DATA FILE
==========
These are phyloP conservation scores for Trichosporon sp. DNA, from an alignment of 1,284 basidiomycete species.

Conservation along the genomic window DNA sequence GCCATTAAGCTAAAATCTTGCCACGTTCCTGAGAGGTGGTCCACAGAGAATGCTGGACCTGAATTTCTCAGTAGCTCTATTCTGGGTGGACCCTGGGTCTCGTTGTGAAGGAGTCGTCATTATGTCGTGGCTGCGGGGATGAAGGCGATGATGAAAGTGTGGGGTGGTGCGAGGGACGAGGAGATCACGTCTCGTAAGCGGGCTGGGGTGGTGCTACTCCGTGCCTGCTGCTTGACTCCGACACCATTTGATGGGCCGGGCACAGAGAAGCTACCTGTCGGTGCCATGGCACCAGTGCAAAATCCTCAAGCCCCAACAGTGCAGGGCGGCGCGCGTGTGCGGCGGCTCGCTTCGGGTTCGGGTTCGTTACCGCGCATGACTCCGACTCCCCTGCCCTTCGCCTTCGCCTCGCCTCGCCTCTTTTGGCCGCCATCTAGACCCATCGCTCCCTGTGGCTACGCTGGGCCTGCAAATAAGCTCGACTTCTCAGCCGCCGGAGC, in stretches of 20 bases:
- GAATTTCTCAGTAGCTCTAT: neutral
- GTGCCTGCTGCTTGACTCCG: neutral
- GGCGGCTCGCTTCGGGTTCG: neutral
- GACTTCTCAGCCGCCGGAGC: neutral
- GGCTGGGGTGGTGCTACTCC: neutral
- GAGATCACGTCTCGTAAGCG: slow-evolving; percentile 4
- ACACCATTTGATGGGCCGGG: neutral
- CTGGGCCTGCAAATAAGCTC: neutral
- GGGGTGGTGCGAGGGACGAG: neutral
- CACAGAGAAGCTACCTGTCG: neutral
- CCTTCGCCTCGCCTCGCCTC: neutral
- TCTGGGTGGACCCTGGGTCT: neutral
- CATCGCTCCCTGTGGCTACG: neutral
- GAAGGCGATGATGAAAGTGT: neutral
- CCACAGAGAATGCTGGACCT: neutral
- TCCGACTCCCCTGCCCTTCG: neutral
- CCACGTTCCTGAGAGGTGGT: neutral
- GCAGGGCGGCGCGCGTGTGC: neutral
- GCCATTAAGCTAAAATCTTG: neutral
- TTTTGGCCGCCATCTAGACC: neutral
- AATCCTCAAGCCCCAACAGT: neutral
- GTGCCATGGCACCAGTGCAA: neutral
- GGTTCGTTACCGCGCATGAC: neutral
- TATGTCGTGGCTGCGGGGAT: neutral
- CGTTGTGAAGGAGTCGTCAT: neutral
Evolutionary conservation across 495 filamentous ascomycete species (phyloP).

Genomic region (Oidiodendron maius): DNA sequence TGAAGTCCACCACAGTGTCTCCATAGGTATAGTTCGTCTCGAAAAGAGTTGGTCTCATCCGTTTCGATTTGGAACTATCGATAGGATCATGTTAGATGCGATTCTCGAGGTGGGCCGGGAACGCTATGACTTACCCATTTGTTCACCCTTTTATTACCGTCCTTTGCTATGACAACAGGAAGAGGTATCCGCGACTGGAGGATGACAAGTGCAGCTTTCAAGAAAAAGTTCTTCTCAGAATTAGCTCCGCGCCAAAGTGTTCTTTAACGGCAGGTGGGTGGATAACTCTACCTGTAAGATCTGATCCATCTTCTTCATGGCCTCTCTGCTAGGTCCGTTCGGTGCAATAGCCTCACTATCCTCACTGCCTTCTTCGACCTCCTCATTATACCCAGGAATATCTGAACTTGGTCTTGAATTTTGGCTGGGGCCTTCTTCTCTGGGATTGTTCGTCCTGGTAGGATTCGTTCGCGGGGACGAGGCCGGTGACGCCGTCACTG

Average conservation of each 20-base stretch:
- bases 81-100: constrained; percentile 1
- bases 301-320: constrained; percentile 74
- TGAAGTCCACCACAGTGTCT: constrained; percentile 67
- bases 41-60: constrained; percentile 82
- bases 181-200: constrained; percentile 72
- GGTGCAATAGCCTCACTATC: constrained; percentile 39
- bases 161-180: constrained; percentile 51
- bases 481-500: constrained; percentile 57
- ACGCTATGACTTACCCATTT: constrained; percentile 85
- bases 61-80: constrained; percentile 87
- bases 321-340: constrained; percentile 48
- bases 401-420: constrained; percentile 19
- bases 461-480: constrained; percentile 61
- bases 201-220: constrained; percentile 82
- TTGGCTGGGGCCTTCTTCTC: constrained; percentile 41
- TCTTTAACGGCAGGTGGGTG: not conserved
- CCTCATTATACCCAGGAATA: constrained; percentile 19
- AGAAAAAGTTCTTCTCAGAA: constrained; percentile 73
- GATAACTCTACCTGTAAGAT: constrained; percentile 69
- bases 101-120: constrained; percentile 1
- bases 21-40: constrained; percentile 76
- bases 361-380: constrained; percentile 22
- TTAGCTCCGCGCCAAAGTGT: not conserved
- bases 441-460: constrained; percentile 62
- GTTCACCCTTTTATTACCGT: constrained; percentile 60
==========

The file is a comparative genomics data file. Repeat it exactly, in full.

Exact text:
These are phyloP conservation scores for Trichosporon sp. DNA, from an alignment of 1,284 basidiomycete species.

Conservation along the genomic window DNA sequence GCCATTAAGCTAAAATCTTGCCACGTTCCTGAGAGGTGGTCCACAGAGAATGCTGGACCTGAATTTCTCAGTAGCTCTATTCTGGGTGGACCCTGGGTCTCGTTGTGAAGGAGTCGTCATTATGTCGTGGCTGCGGGGATGAAGGCGATGATGAAAGTGTGGGGTGGTGCGAGGGACGAGGAGATCACGTCTCGTAAGCGGGCTGGGGTGGTGCTACTCCGTGCCTGCTGCTTGACTCCGACACCATTTGATGGGCCGGGCACAGAGAAGCTACCTGTCGGTGCCATGGCACCAGTGCAAAATCCTCAAGCCCCAACAGTGCAGGGCGGCGCGCGTGTGCGGCGGCTCGCTTCGGGTTCGGGTTCGTTACCGCGCATGACTCCGACTCCCCTGCCCTTCGCCTTCGCCTCGCCTCGCCTCTTTTGGCCGCCATCTAGACCCATCGCTCCCTGTGGCTACGCTGGGCCTGCAAATAAGCTCGACTTCTCAGCCGCCGGAGC, in stretches of 20 bases:
- GAATTTCTCAGTAGCTCTAT: neutral
- GTGCCTGCTGCTTGACTCCG: neutral
- GGCGGCTCGCTTCGGGTTCG: neutral
- GACTTCTCAGCCGCCGGAGC: neutral
- GGCTGGGGTGGTGCTACTCC: neutral
- GAGATCACGTCTCGTAAGCG: slow-evolving; percentile 4
- ACACCATTTGATGGGCCGGG: neutral
- CTGGGCCTGCAAATAAGCTC: neutral
- GGGGTGGTGCGAGGGACGAG: neutral
- CACAGAGAAGCTACCTGTCG: neutral
- CCTTCGCCTCGCCTCGCCTC: neutral
- TCTGGGTGGACCCTGGGTCT: neutral
- CATCGCTCCCTGTGGCTACG: neutral
- GAAGGCGATGATGAAAGTGT: neutral
- CCACAGAGAATGCTGGACCT: neutral
- TCCGACTCCCCTGCCCTTCG: neutral
- CCACGTTCCTGAGAGGTGGT: neutral
- GCAGGGCGGCGCGCGTGTGC: neutral
- GCCATTAAGCTAAAATCTTG: neutral
- TTTTGGCCGCCATCTAGACC: neutral
- AATCCTCAAGCCCCAACAGT: neutral
- GTGCCATGGCACCAGTGCAA: neutral
- GGTTCGTTACCGCGCATGAC: neutral
- TATGTCGTGGCTGCGGGGAT: neutral
- CGTTGTGAAGGAGTCGTCAT: neutral
Evolutionary conservation across 495 filamentous ascomycete species (phyloP).

Genomic region (Oidiodendron maius): DNA sequence TGAAGTCCACCACAGTGTCTCCATAGGTATAGTTCGTCTCGAAAAGAGTTGGTCTCATCCGTTTCGATTTGGAACTATCGATAGGATCATGTTAGATGCGATTCTCGAGGTGGGCCGGGAACGCTATGACTTACCCATTTGTTCACCCTTTTATTACCGTCCTTTGCTATGACAACAGGAAGAGGTATCCGCGACTGGAGGATGACAAGTGCAGCTTTCAAGAAAAAGTTCTTCTCAGAATTAGCTCCGCGCCAAAGTGTTCTTTAACGGCAGGTGGGTGGATAACTCTACCTGTAAGATCTGATCCATCTTCTTCATGGCCTCTCTGCTAGGTCCGTTCGGTGCAATAGCCTCACTATCCTCACTGCCTTCTTCGACCTCCTCATTATACCCAGGAATATCTGAACTTGGTCTTGAATTTTGGCTGGGGCCTTCTTCTCTGGGATTGTTCGTCCTGGTAGGATTCGTTCGCGGGGACGAGGCCGGTGACGCCGTCACTG

Average conservation of each 20-base stretch:
- bases 81-100: constrained; percentile 1
- bases 301-320: constrained; percentile 74
- TGAAGTCCACCACAGTGTCT: constrained; percentile 67
- bases 41-60: constrained; percentile 82
- bases 181-200: constrained; percentile 72
- GGTGCAATAGCCTCACTATC: constrained; percentile 39
- bases 161-180: constrained; percentile 51
- bases 481-500: constrained; percentile 57
- ACGCTATGACTTACCCATTT: constrained; percentile 85
- bases 61-80: constrained; percentile 87
- bases 321-340: constrained; percentile 48
- bases 401-420: constrained; percentile 19
- bases 461-480: constrained; percentile 61
- bases 201-220: constrained; percentile 82
- TTGGCTGGGGCCTTCTTCTC: constrained; percentile 41
- TCTTTAACGGCAGGTGGGTG: not conserved
- CCTCATTATACCCAGGAATA: constrained; percentile 19
- AGAAAAAGTTCTTCTCAGAA: constrained; percentile 73
- GATAACTCTACCTGTAAGAT: constrained; percentile 69
- bases 101-120: constrained; percentile 1
- bases 21-40: constrained; percentile 76
- bases 361-380: constrained; percentile 22
- TTAGCTCCGCGCCAAAGTGT: not conserved
- bases 441-460: constrained; percentile 62
- GTTCACCCTTTTATTACCGT: constrained; percentile 60